During an interview with Larry King Live in 2004, he stated, “I could have sung for a long time. You reach a point where you’ve essentially finished singing. your entire toolkit and you’re ready to tackle life’s work of living You know, I hadn’t had a life until then. Id been searching, been on the road. “[25].

In January 2007, he estimated that he was still making about $1. 5 million annually from his Cat Stevens music,[87] he declared that he would donate his amassed fortune and continued earnings from his music career to charitable and educational endeavors in the London Muslim community and beyond. He started the Islamia Primary School in Brondesbury Park in 1983. It later moved to Salusbury Road in the Queens Park neighborhood of north London[88]. Shortly after, he started a number of Muslim secondary schools. In 1992, he established The Association of Muslim Schools (AMS-UK), a nonprofit organization that brought together all the Muslim schools in the United Kingdom. In addition, he founded and serves as chairman of the Small Kindness charity, which helped thousands of orphans and families in Iraq, Indonesia, and the Balkans as well as famine victims in Africa at first. [90] From 1985 to 1993, he presided over Muslim Aid, a nonprofit organization. [91].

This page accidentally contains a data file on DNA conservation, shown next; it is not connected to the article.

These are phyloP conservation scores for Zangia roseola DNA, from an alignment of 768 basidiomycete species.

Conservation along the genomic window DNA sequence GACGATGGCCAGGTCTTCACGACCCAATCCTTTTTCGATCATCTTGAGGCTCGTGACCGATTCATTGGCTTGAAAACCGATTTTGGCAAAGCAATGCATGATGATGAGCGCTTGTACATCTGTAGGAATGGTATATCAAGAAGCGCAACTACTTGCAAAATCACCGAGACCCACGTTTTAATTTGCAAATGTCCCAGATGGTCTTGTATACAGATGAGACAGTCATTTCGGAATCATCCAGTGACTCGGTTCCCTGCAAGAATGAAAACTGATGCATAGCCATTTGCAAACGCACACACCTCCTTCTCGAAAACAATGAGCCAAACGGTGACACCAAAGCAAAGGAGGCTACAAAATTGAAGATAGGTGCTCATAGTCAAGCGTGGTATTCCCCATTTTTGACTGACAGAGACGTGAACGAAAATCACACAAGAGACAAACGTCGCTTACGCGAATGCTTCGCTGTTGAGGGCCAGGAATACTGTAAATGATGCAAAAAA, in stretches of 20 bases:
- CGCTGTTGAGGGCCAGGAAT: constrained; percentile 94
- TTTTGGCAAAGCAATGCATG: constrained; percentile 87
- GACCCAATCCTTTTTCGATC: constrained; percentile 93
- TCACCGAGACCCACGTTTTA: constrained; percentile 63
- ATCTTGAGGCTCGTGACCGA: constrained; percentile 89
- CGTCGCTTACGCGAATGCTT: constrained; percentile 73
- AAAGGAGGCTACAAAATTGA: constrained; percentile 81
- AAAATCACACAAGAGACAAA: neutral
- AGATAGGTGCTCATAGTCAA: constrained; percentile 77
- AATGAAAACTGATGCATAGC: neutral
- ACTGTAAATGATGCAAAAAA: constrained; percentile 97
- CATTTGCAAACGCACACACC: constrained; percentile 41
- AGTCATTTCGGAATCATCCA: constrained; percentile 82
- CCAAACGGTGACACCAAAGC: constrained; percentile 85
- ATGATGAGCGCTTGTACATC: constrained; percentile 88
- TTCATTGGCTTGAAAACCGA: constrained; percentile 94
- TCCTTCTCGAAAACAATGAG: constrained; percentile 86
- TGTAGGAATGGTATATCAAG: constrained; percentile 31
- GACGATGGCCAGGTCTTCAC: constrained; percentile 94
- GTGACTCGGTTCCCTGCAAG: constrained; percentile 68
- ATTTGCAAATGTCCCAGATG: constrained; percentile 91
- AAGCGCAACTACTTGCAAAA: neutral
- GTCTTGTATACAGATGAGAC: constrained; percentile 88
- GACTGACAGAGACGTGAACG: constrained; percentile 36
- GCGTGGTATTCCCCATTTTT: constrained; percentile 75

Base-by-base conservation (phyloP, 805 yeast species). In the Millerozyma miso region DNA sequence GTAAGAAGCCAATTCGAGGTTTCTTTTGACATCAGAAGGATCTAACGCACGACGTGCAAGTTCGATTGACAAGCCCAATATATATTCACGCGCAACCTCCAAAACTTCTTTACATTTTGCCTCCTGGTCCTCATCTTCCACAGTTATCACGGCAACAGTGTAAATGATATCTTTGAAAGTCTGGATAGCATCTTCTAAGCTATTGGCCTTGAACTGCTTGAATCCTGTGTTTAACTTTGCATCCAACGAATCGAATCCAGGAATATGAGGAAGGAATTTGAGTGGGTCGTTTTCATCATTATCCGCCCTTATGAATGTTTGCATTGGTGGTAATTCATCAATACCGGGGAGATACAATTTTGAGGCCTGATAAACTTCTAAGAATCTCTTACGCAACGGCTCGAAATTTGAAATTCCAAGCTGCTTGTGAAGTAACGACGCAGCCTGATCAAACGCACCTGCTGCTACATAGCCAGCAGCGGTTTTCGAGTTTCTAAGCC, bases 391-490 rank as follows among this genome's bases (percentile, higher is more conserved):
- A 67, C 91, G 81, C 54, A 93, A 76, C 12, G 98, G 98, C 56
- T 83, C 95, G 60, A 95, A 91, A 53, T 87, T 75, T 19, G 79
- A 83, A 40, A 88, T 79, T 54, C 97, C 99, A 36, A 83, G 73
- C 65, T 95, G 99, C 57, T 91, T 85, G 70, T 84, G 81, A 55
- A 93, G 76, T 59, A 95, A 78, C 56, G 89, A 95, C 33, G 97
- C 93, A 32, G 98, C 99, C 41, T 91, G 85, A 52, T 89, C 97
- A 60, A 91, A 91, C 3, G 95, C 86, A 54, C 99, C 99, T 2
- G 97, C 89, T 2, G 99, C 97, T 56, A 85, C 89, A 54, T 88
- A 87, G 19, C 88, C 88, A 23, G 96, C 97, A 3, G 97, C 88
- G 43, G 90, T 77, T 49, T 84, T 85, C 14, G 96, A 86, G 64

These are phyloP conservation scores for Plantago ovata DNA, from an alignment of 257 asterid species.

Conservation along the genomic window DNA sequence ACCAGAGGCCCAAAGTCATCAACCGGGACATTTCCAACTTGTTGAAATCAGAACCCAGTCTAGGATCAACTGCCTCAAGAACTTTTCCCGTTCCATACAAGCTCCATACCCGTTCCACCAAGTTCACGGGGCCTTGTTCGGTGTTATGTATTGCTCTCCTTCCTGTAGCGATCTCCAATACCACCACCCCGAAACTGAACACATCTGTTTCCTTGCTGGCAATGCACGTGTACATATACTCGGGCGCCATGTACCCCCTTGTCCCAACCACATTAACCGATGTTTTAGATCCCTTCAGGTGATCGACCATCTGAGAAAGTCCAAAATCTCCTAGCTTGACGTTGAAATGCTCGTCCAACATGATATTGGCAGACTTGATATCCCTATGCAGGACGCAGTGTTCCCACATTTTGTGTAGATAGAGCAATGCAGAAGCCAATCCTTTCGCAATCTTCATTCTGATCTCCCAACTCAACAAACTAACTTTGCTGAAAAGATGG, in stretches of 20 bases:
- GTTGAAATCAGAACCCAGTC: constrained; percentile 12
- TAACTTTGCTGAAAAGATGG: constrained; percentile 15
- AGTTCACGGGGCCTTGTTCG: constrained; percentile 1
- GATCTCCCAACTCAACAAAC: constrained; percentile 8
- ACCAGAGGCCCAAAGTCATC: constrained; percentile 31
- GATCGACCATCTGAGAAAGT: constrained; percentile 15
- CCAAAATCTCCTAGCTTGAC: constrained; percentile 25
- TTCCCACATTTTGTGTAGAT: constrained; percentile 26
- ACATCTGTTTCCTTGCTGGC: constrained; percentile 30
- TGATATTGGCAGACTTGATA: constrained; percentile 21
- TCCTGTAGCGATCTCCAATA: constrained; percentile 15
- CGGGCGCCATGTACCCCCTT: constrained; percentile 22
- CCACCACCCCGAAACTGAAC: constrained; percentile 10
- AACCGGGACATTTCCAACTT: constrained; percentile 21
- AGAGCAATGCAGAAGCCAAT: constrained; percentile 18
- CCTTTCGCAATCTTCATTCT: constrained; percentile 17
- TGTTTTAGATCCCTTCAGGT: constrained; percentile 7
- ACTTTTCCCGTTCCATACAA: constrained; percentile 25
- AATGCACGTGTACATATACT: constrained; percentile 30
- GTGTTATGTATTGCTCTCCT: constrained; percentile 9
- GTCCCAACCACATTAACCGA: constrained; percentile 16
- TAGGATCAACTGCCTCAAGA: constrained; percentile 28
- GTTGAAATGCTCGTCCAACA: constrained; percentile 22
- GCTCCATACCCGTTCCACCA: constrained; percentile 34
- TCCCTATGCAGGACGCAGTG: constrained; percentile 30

Soon after the United States was attacked on September 11, 2001, he stated:

He sang an a cappella rendition of his song “Peace Train” for the first time in public in over 20 years and denounced the attacks during his videotape appearance on a VH1 pre-show for the October 2001 Concert for New York City. Additionally, he gave some of the box set royalties to the fund for the families of the victims and the remainder to orphans in developing nations. [101] That same year, after numerous Muslims reported facing backlash, partly because of the pain brought on by the events in the US on September 11, he committed time and energy to becoming a member of the Forum Against Islamophobia and Racism, an organization that worked to combat misconceptions and acts against others because of their religious beliefs or their racial identity (or both). [67].

He was denied entry the next day and returned to the United Kingdom by plane. There are “concerns of ties he may have to potential terrorist-related activities,” according to a Homeland Security spokesman. [103] Islam was deported by the Israeli government in 2000 on suspicion of financially supporting Hamas, a Palestinian organization. [104] He refuted these claims. Islam declared, “I have never knowingly given money or support to Hamas” [105]. [106] “I was unaware that there was a group like that when I was allegedly the one who did it.” Some people give a political interpretation to charity. The suffering that people were going through in the Holy Land astounded us. “[105].

Islam thought that the reason he was put on a “watch list” might have just been a typographical error, mistaking him for another man who spelled his name differently. “I remain bewildered by the decision of the US authorities to refuse me entry into the United States,” he said in his request to have his name removed on October 1, 2004. [109] He claimed that the man on the list was identified as “Youssef Islam,” proving that Islam was not the person thought to be supporting terrorism. [25] Arabic names can readily be romanized to produce a variety of spellings; Yusuf, for example, can have up to twelve different spellings when transliterated.